Now remember the setting for this promise again: It’s a rather outlandish proposition, don’t you think, predicting this kind of peace while the Assyrians are pounding on the door, yelling threats and promises of destruction, their many victims strewn out behind them. How can the writer promise this kind of peace?
And reading the promise today, it’s no easier to believe, is it? We see our own cruel armies, in the very same part of the world Assyria inhabited, doing unspeakable violence—the armies of ISIS. We see individuals murdering multiple victims in our country, some of them claiming to be motivated by groups like ISIS, others speaking of saving babies. We see tens of thousands of refugees fleeing situations or threats or violence. We see young African Americans being killed, some by police, more by gangs. And that’s just the beginning of our discouraging list today. How could this poet predict peace? Things are getting worse, not better. War and violence are everywhere; we can’t fight them. We’re lucky if our own neighborhood is safe, let alone the whole creation. It’s hopeless. It’ over, We can’t fix it We have no answers. We’re . . . stumped.
But: “A shoot shall come out of the stump,” Isaiah wrote. “And the wolf shall live with the lamb and the leopard lie down with the kid, and the calf and the lion together, and a little child shall lead them. They will not hurt or destroy on all my holy mountain.”
Professor and writer Walter Brueggemann, the Monday night Bible Study’s favorite lecturer—not—has tried to make sense of this promise of peace, in light of our contemporary situation and this Isaiah passage: “Try to ‘take the poem,’ he writes, ‘as a vision of a new humanity in which God raises up new life where we least expect it. Think of the stump as any closed-off possibility, any place in life that has failed and collapsed and ended in despair. It is like an old potted plant, dead and thrown into the compost pile, forgotten and abandoned.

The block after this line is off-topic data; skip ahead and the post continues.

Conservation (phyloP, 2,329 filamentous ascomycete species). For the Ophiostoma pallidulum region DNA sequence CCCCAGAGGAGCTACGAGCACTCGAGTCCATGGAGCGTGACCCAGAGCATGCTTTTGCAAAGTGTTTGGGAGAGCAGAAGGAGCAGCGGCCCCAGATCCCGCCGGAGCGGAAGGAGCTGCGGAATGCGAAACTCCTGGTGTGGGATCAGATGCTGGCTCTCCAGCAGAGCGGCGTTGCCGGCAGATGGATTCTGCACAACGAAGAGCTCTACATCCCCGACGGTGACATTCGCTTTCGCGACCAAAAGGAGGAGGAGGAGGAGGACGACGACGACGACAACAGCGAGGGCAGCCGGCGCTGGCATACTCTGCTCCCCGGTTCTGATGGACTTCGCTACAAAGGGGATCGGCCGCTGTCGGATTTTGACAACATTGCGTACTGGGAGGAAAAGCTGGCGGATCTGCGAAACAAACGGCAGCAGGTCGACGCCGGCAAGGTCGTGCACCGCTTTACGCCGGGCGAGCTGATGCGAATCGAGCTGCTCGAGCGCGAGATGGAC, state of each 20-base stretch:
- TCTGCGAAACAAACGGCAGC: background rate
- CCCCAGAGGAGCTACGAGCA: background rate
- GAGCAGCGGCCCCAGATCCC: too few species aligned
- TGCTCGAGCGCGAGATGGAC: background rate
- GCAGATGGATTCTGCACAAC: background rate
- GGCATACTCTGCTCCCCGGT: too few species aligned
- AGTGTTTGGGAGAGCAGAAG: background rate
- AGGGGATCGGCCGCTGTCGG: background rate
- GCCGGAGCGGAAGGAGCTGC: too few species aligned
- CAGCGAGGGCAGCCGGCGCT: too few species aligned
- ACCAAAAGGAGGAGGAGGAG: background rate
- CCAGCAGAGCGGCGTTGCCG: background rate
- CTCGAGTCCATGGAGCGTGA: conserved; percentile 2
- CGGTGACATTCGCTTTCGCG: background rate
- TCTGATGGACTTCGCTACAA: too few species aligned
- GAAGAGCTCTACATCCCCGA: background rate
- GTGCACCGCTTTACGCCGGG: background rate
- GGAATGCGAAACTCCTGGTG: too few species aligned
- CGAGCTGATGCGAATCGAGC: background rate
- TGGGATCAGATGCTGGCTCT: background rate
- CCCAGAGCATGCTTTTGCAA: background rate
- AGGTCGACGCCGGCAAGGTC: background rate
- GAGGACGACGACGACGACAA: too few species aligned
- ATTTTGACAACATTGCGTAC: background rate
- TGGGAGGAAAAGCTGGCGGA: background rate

“And then you look later: Out of that deadness has come a new shoot, a plant, perhaps blooming with new possibility and promise. The poem’s vision is of a king, but it is in fact a deep claim all over the Bible that God raises up: new human actors, new human characters, new possibilities.
“Every such raising up of a ‘shoot’ from a ‘stump’ is a miracle. Think of a place where you are ‘stumped,’ and imagine there a new ‘shoot’ of life, energy, and possibility, where none is expected. That newness lives . . . on the lips of the faithful God!
“How does it happen that a new shoot comes from an old stump? What is it that causes shoots to come from stumps? Isaiah knows. The Spirit, the wind of God, is the inscrutable, inexplicable, irresistible force of God’s purpose that blows, uninvited, into our lives. We can be blown away when the mind of God blows—strangely filled with power, resolve, daring, imagination.
“So a neighbor, at the risk of losing face, forgives a neighbor, and peace breaks out in the neighborhood. A hurting member of an estranged family commits an act of honesty or generosity, and permits the family to begin again. A teacher asks students to reimagine the world, and peace is kindled. A politician moves beyond business-as-usual and carries hard-nosed people into new possibilities. A church gets its mind off itself, its own survival and budget, and moves against normal ways to let God’s new ways permeate its life.